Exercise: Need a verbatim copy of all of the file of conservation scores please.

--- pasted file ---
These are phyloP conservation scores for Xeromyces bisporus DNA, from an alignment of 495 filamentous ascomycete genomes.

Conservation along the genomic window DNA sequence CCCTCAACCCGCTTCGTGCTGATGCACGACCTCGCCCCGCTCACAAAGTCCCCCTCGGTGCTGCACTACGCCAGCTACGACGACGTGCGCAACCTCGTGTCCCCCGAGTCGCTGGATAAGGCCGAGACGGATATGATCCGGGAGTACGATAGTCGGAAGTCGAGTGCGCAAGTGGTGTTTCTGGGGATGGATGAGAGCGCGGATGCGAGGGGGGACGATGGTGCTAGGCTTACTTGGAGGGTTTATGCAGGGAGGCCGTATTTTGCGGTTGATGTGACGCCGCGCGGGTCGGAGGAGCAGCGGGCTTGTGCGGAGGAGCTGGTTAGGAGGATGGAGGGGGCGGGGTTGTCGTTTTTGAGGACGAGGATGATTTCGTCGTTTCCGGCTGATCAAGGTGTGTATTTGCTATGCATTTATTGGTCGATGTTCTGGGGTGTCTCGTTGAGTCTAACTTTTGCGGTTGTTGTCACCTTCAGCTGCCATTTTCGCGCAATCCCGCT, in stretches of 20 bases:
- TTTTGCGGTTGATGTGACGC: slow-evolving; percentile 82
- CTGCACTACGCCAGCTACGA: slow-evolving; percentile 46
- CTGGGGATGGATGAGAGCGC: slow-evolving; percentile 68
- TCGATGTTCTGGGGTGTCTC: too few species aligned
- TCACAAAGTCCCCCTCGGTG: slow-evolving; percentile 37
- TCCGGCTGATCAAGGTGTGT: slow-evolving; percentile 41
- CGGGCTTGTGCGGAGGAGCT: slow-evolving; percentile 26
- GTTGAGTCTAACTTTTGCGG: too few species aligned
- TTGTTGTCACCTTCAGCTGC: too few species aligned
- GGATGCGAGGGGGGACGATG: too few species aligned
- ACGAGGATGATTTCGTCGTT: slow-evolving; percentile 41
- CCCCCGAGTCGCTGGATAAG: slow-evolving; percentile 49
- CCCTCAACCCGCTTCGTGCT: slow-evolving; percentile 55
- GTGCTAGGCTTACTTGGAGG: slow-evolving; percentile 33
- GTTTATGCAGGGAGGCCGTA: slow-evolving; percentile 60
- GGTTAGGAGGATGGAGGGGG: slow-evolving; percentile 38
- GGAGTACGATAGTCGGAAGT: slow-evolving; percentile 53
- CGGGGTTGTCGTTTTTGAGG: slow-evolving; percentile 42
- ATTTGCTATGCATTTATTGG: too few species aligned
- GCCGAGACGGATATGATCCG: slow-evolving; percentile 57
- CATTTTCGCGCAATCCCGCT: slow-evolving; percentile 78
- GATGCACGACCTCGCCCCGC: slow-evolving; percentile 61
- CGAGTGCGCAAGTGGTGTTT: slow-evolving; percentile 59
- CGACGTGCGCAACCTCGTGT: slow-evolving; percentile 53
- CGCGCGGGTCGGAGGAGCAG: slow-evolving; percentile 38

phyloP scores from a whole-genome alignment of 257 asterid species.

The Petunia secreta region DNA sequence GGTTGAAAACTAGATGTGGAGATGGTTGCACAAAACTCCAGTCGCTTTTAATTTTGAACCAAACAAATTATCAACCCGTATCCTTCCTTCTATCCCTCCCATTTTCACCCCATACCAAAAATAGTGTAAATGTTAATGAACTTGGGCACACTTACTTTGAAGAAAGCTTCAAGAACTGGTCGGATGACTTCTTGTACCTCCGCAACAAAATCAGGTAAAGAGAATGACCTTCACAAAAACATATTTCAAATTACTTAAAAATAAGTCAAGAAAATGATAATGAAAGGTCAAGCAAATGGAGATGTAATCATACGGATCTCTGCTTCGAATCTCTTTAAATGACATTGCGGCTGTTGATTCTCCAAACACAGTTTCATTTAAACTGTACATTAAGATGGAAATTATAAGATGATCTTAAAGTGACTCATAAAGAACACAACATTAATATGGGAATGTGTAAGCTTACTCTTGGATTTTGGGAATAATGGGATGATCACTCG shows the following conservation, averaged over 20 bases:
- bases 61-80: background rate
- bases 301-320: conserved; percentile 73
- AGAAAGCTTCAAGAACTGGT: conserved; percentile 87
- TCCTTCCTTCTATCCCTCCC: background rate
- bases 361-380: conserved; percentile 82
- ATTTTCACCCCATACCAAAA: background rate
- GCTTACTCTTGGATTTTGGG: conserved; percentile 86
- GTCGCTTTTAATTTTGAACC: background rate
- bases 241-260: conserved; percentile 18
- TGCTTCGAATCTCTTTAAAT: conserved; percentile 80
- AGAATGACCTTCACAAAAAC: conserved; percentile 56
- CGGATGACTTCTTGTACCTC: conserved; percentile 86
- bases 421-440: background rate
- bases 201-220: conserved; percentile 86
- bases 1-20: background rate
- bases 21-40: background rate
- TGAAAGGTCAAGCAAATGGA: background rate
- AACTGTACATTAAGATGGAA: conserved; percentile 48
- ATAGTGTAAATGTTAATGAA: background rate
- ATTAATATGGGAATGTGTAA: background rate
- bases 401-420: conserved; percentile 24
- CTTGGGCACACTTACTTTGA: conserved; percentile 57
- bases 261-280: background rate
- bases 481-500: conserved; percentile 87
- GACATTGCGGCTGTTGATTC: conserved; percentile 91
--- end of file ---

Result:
These are phyloP conservation scores for Xeromyces bisporus DNA, from an alignment of 495 filamentous ascomycete genomes.

Conservation along the genomic window DNA sequence CCCTCAACCCGCTTCGTGCTGATGCACGACCTCGCCCCGCTCACAAAGTCCCCCTCGGTGCTGCACTACGCCAGCTACGACGACGTGCGCAACCTCGTGTCCCCCGAGTCGCTGGATAAGGCCGAGACGGATATGATCCGGGAGTACGATAGTCGGAAGTCGAGTGCGCAAGTGGTGTTTCTGGGGATGGATGAGAGCGCGGATGCGAGGGGGGACGATGGTGCTAGGCTTACTTGGAGGGTTTATGCAGGGAGGCCGTATTTTGCGGTTGATGTGACGCCGCGCGGGTCGGAGGAGCAGCGGGCTTGTGCGGAGGAGCTGGTTAGGAGGATGGAGGGGGCGGGGTTGTCGTTTTTGAGGACGAGGATGATTTCGTCGTTTCCGGCTGATCAAGGTGTGTATTTGCTATGCATTTATTGGTCGATGTTCTGGGGTGTCTCGTTGAGTCTAACTTTTGCGGTTGTTGTCACCTTCAGCTGCCATTTTCGCGCAATCCCGCT, in stretches of 20 bases:
- TTTTGCGGTTGATGTGACGC: slow-evolving; percentile 82
- CTGCACTACGCCAGCTACGA: slow-evolving; percentile 46
- CTGGGGATGGATGAGAGCGC: slow-evolving; percentile 68
- TCGATGTTCTGGGGTGTCTC: too few species aligned
- TCACAAAGTCCCCCTCGGTG: slow-evolving; percentile 37
- TCCGGCTGATCAAGGTGTGT: slow-evolving; percentile 41
- CGGGCTTGTGCGGAGGAGCT: slow-evolving; percentile 26
- GTTGAGTCTAACTTTTGCGG: too few species aligned
- TTGTTGTCACCTTCAGCTGC: too few species aligned
- GGATGCGAGGGGGGACGATG: too few species aligned
- ACGAGGATGATTTCGTCGTT: slow-evolving; percentile 41
- CCCCCGAGTCGCTGGATAAG: slow-evolving; percentile 49
- CCCTCAACCCGCTTCGTGCT: slow-evolving; percentile 55
- GTGCTAGGCTTACTTGGAGG: slow-evolving; percentile 33
- GTTTATGCAGGGAGGCCGTA: slow-evolving; percentile 60
- GGTTAGGAGGATGGAGGGGG: slow-evolving; percentile 38
- GGAGTACGATAGTCGGAAGT: slow-evolving; percentile 53
- CGGGGTTGTCGTTTTTGAGG: slow-evolving; percentile 42
- ATTTGCTATGCATTTATTGG: too few species aligned
- GCCGAGACGGATATGATCCG: slow-evolving; percentile 57
- CATTTTCGCGCAATCCCGCT: slow-evolving; percentile 78
- GATGCACGACCTCGCCCCGC: slow-evolving; percentile 61
- CGAGTGCGCAAGTGGTGTTT: slow-evolving; percentile 59
- CGACGTGCGCAACCTCGTGT: slow-evolving; percentile 53
- CGCGCGGGTCGGAGGAGCAG: slow-evolving; percentile 38

phyloP scores from a whole-genome alignment of 257 asterid species.

The Petunia secreta region DNA sequence GGTTGAAAACTAGATGTGGAGATGGTTGCACAAAACTCCAGTCGCTTTTAATTTTGAACCAAACAAATTATCAACCCGTATCCTTCCTTCTATCCCTCCCATTTTCACCCCATACCAAAAATAGTGTAAATGTTAATGAACTTGGGCACACTTACTTTGAAGAAAGCTTCAAGAACTGGTCGGATGACTTCTTGTACCTCCGCAACAAAATCAGGTAAAGAGAATGACCTTCACAAAAACATATTTCAAATTACTTAAAAATAAGTCAAGAAAATGATAATGAAAGGTCAAGCAAATGGAGATGTAATCATACGGATCTCTGCTTCGAATCTCTTTAAATGACATTGCGGCTGTTGATTCTCCAAACACAGTTTCATTTAAACTGTACATTAAGATGGAAATTATAAGATGATCTTAAAGTGACTCATAAAGAACACAACATTAATATGGGAATGTGTAAGCTTACTCTTGGATTTTGGGAATAATGGGATGATCACTCG shows the following conservation, averaged over 20 bases:
- bases 61-80: background rate
- bases 301-320: conserved; percentile 73
- AGAAAGCTTCAAGAACTGGT: conserved; percentile 87
- TCCTTCCTTCTATCCCTCCC: background rate
- bases 361-380: conserved; percentile 82
- ATTTTCACCCCATACCAAAA: background rate
- GCTTACTCTTGGATTTTGGG: conserved; percentile 86
- GTCGCTTTTAATTTTGAACC: background rate
- bases 241-260: conserved; percentile 18
- TGCTTCGAATCTCTTTAAAT: conserved; percentile 80
- AGAATGACCTTCACAAAAAC: conserved; percentile 56
- CGGATGACTTCTTGTACCTC: conserved; percentile 86
- bases 421-440: background rate
- bases 201-220: conserved; percentile 86
- bases 1-20: background rate
- bases 21-40: background rate
- TGAAAGGTCAAGCAAATGGA: background rate
- AACTGTACATTAAGATGGAA: conserved; percentile 48
- ATAGTGTAAATGTTAATGAA: background rate
- ATTAATATGGGAATGTGTAA: background rate
- bases 401-420: conserved; percentile 24
- CTTGGGCACACTTACTTTGA: conserved; percentile 57
- bases 261-280: background rate
- bases 481-500: conserved; percentile 87
- GACATTGCGGCTGTTGATTC: conserved; percentile 91